December 18, 2011
by Mike Knudsen
Today, people have uninhibited access to platforms, channels and tools to express themselves at will. That group’s voice, employed individually or collectively, can reach the masses to organize game-changing movements across the world. Yet, despite the universal potential for connectivity, businesses are still struggling to understand the real impact of connected consumerism.
On a basic level, consumers need to feel that they are being heard, that action is taken on their behalf. Gaining followers on Twitter or Likes on Facebook is one thing, but to connect and foster real relationships, organizations must learn how to listen and adapt to consumer engagement.
The reality is that society and technology evolve faster than a brand’s ability to adapt. The good news is you have a role in defining where things go next. It all begins with attracting the attention of connected consumers and delivering consistent value to ultimately earn their affinity.
Today’s biggest trends — the mobile web, social media, gamification, real-time — are changing the landscape for business, government, media and consumerism. However, as consumers become better at personalizing their online experiences, they re-evaluate the people, organizations and information with whom they choose to connect. Therefore, the keys to long-term engagement and relationships are intelligence, empathy and resilience.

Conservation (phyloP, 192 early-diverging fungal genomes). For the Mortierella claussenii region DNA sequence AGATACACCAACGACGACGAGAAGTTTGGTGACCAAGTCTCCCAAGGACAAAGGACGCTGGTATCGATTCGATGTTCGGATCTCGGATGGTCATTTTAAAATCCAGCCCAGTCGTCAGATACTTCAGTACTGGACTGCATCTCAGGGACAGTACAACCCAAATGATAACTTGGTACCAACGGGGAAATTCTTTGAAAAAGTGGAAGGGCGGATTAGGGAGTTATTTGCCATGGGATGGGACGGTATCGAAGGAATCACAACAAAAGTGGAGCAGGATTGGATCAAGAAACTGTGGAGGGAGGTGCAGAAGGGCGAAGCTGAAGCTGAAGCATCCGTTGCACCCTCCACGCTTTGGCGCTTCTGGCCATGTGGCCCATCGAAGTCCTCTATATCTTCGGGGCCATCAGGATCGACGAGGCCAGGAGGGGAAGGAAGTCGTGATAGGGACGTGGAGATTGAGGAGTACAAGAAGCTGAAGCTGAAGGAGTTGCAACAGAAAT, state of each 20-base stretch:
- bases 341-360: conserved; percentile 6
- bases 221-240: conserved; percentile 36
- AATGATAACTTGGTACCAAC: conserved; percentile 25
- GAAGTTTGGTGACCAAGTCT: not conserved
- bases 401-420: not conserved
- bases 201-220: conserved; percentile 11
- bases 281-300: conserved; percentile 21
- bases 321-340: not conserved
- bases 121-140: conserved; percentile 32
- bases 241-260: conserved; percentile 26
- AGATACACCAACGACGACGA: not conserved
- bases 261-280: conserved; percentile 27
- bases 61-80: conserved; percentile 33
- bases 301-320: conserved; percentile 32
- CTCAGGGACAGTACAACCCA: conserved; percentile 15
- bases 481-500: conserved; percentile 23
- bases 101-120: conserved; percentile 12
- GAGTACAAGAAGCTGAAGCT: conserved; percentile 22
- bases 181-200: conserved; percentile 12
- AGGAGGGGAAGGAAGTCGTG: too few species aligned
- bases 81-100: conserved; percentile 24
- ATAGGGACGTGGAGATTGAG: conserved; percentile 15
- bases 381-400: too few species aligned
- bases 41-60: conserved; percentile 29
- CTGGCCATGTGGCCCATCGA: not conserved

Although this is the end of business as usual, it’s also the beginning of a new era of visibility. Businesses now have the opportunity to become relevant in new channels and networks by forming meaningful alliances. To do that takes far more than gimmicks, contests and clever videos. It takes consistent value that the user can appreciate over time.
Connected consumers discover and communicate differently than their traditional consumer counterparts. To connect with them, companies must identify potential challenges, trends, POVs and interests. To adapt, organizations need to examine the impact of technology on consumer behavior, and to understand its effect on consumer decision-making and peer influence.
To attract consumers and earn their loyalty, businesses must follow the “Laws of Attraction and Affinity.”
1. Identify where connected consumer attention is focused.
2. Define a higher purpose — genuine intentions that will attract connected consumers and give them something to align with.
3. Establish an identity and a presence worthy of affiliation. Give people something to believe in — something exciting to be a part of.
4. Design your engagement strategies to be beneficial and shareable — this is, after all, about shared experiences.
5. Localize the value, content, storefront and engagement program to match the culture and activity within each direct-to-consumer (D2C) community.
6. This isn’t a power play; stay consistent and dedicated through meaningful interaction.
7. Remain true to the original mission and intention. Do not be swayed by short-term temptations.
8. Recognize and reward community participants — reciprocity is a strong pillar of community relationships.
9. The adaptive business will listen, learn and change based on the needs of the connected consumer. That way, a brand will consistently stay relevant and valuable.
Article Source: http://mashable.com/2011/11/16/connected-consumer-affinity/